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Trade Alert: Treasury Specifies “Services” Prohibited for Export to Russia under Executive Order 14071

On May 8, 2022, the Department of the Treasury’s Office of Foreign Assets Control (“OFAC”) issued a determination pursuant to Executive Order (“EO”) 14071. The determination specifies that the provision of the following activities to any person in Russia are prohibited: accounting services, trust and corporate formation services, and management consulting services. The prohibition takes effect on June 7, 2022 and does not apply to services provided to entities located in Russia owned or controlled by U.S. persons, or any services in connection with the wind down or divestiture of any entity in Russia not owned or controlled by a Russian person. The determination expands EO 14024 to prohibit such services. Read more…

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What Was the Impact of Section 232 and Section 301 Duties on Your Company?

If your company has been negatively impacted by the Section 232 and Section 301 duties, you may now have another opportunity to voice your concerns in Washington. On May 5, 2022, the U.S. International Trade Commission (ITC) published information regarding a fact-finding investigation into the economic impact of the Section 232 and 301 duties on U.S. industries.

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U.S. Trade Representative Initiates Four-Year Review of Section 301 Tariffs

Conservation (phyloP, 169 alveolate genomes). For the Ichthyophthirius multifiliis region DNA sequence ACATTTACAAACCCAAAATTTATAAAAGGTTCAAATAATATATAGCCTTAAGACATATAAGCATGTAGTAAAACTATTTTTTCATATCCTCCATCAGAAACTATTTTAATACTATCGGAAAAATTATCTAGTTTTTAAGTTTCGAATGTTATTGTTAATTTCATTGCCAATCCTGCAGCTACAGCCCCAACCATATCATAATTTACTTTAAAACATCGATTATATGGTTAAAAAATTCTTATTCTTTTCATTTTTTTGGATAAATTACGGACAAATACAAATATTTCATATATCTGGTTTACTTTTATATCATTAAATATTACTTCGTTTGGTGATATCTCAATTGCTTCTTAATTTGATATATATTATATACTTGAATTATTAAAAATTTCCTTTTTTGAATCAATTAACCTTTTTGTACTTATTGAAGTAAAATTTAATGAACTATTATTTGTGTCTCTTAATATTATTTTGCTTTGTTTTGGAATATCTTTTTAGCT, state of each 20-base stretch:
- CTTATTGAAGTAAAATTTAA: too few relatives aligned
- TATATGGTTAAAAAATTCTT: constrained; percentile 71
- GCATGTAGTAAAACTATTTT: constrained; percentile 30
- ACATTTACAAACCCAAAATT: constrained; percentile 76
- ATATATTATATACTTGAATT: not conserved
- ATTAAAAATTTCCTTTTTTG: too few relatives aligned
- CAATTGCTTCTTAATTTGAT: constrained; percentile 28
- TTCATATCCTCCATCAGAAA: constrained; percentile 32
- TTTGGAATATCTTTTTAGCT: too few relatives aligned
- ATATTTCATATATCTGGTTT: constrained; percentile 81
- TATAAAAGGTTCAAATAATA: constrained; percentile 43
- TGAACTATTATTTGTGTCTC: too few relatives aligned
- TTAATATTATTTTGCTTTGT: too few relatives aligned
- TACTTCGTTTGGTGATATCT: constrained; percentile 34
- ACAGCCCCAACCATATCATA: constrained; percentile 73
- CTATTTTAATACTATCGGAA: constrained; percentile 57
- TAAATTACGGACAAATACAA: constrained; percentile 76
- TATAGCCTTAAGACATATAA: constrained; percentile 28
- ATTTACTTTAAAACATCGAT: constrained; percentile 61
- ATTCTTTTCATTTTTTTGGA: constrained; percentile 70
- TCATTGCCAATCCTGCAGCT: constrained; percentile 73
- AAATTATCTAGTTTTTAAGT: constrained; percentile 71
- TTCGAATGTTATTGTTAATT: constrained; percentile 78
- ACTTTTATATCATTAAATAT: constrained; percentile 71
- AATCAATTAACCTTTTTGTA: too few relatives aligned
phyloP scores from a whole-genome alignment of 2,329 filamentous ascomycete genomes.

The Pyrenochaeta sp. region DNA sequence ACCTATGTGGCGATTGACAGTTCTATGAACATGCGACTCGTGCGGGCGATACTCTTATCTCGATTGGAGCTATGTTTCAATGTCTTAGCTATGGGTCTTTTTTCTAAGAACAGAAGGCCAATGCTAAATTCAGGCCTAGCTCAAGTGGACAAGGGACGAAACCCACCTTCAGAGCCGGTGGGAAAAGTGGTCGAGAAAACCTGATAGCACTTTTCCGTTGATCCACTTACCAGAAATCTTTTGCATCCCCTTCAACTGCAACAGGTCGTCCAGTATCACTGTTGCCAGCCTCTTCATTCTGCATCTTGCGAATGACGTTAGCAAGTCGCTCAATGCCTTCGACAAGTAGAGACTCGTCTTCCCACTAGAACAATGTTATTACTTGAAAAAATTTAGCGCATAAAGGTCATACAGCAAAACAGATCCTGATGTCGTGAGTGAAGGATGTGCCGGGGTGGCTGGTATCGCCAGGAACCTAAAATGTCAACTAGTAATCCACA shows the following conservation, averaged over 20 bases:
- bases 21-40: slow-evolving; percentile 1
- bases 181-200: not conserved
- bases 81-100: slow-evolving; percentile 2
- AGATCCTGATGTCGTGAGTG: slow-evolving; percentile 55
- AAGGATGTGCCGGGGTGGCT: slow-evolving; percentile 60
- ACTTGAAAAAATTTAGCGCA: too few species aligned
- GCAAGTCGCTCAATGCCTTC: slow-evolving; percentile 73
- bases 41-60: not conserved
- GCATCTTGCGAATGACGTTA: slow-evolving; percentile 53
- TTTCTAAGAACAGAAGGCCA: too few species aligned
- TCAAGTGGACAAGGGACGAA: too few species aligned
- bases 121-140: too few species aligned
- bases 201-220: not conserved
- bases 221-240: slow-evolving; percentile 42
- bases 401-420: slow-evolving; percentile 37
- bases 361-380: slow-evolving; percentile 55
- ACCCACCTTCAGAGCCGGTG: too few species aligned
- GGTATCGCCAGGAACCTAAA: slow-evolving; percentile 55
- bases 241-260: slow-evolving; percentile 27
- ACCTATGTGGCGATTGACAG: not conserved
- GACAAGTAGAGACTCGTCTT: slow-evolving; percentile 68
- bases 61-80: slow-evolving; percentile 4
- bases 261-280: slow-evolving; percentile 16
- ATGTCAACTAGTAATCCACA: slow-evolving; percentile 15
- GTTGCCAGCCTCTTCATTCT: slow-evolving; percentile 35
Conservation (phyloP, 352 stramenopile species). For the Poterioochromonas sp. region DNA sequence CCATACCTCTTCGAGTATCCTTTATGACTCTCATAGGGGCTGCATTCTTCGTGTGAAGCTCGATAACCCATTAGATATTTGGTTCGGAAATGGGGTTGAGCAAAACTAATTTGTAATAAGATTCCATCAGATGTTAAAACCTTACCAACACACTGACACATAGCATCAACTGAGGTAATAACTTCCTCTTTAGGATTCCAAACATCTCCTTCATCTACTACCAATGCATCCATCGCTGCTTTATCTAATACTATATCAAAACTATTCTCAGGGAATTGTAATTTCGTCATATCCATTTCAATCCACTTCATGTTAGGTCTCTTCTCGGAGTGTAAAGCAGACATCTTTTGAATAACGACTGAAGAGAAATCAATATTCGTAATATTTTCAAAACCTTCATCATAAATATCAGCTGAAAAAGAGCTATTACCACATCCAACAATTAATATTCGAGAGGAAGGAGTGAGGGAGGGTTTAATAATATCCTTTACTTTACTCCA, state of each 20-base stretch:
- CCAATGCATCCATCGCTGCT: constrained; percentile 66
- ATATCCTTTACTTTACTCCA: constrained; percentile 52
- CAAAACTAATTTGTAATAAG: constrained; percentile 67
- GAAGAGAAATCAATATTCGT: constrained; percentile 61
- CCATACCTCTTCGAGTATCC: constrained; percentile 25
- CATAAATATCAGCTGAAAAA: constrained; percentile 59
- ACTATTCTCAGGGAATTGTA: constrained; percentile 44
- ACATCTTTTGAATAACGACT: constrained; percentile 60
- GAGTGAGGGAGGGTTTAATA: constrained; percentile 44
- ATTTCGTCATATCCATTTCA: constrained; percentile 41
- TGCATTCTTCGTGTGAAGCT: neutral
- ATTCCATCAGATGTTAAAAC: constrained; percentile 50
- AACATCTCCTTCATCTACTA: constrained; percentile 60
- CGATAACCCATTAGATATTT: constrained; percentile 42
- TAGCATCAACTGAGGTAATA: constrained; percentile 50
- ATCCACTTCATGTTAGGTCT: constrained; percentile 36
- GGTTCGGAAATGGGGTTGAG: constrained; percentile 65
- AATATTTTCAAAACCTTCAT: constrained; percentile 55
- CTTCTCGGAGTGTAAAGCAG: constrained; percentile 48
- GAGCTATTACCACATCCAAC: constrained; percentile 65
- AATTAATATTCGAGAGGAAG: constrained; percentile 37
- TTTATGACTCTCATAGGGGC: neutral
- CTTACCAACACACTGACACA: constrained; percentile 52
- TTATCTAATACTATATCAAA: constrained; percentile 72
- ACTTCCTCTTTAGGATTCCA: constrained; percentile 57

On May 3, 2022, the U.S. Trade Representative (“USTR”) announced a statutory two-phase review of the Section 301 tariffs on Chinese-origin goods. USTR also published a Federal Register Notice draft describing the process for filing requests for extension of the tariffs.

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Lost at Sea: Lack of BIS Guidance on New Russia/Belarus FDP Rule Creates Compliance Chaos

On March 2, 2022, as part of a string of sanctions and export controls, the Russia/Belarus Foreign Direct Product (“FDP”) Rule and Russia/Belarus-Military End User (“MEU”) FDP Rule took effect.1 These rules, generally, restrict the sale to Russia and Belarus of foreign-produced items produced with certain controlled U.S.-origin software or technology.

While the political aim of the Russia/Belarus FDP rules was to punish Russia for its invasion of Ukraine and punish Belarus for enabling Russia to do so, the practical outcomes and effects of the new FDP rules are unclear. Without guidance from the Bureau of Industry and Security (“BIS”), legal and compliance practitioners – as well as their clients operating in the global marketplace – are left to form their own interpretations of these already complex rules at the expense of their and their client’s reputations and businesses. Read more…

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ZTE’s Court-Appointed Monitorship Comes to a Close

The largest criminal monitorship in U.S. history has ended. On March 22, 2022 a U.S. judge ruled that Chinese telecommunications giant ZTE Corporation had completed the terms of its five-year probation, which began in 2017 following ZTE’s criminal plea agreement for its role in exporting controlled U.S. products to embargoed countries.

The resolution was up in the air as late as March 14, when ZTE returned to court for a hearing on whether alleged visa fraud by a former research director had violated the Chinese company’s probation. In this hearing, which came just one week before the stipulated end date of the original five-year corporate compliance monitorship, the judge found that the alleged conduct in the visa fraud case did not violate the terms of ZTE’s probation. Nevertheless, he “encouraged the government to pursue any reasonable charges and criminal or civil penalties against the company, especially for export compliance violations. Read more…